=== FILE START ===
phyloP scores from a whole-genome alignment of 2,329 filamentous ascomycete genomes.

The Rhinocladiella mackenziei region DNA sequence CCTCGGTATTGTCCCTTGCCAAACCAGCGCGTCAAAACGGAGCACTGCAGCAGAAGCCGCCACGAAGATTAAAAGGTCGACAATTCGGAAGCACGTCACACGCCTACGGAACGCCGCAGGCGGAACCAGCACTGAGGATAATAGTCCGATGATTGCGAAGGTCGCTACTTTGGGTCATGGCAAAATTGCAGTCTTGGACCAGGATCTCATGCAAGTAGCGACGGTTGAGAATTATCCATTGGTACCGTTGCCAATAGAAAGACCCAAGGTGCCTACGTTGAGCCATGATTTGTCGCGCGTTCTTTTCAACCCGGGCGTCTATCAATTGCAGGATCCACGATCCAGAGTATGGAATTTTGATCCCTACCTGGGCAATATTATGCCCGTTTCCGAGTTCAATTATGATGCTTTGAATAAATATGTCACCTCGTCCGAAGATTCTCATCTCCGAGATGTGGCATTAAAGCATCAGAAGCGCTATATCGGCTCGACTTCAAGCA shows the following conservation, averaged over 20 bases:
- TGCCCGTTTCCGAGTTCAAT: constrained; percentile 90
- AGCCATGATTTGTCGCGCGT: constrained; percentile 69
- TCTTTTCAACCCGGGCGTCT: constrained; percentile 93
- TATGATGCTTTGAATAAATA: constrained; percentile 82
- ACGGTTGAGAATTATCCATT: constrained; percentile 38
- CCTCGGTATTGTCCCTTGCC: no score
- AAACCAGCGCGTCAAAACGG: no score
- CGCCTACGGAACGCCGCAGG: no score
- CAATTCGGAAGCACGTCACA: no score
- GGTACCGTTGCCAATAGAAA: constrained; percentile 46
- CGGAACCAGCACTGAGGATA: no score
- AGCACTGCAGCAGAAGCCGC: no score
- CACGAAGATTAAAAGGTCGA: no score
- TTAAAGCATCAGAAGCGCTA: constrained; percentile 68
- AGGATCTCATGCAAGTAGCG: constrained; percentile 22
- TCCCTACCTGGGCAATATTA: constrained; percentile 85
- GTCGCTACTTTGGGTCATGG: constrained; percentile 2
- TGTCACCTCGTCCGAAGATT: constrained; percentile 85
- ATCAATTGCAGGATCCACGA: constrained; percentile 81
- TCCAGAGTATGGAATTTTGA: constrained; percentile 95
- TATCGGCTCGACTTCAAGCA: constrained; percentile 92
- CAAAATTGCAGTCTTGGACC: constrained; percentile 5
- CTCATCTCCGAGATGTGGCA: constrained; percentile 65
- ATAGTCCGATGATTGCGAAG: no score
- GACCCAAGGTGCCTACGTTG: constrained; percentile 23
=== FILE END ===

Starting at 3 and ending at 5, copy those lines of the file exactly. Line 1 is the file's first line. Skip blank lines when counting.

- TGCCCGTTTCCGAGTTCAAT: constrained; percentile 90
- AGCCATGATTTGTCGCGCGT: constrained; percentile 69
- TCTTTTCAACCCGGGCGTCT: constrained; percentile 93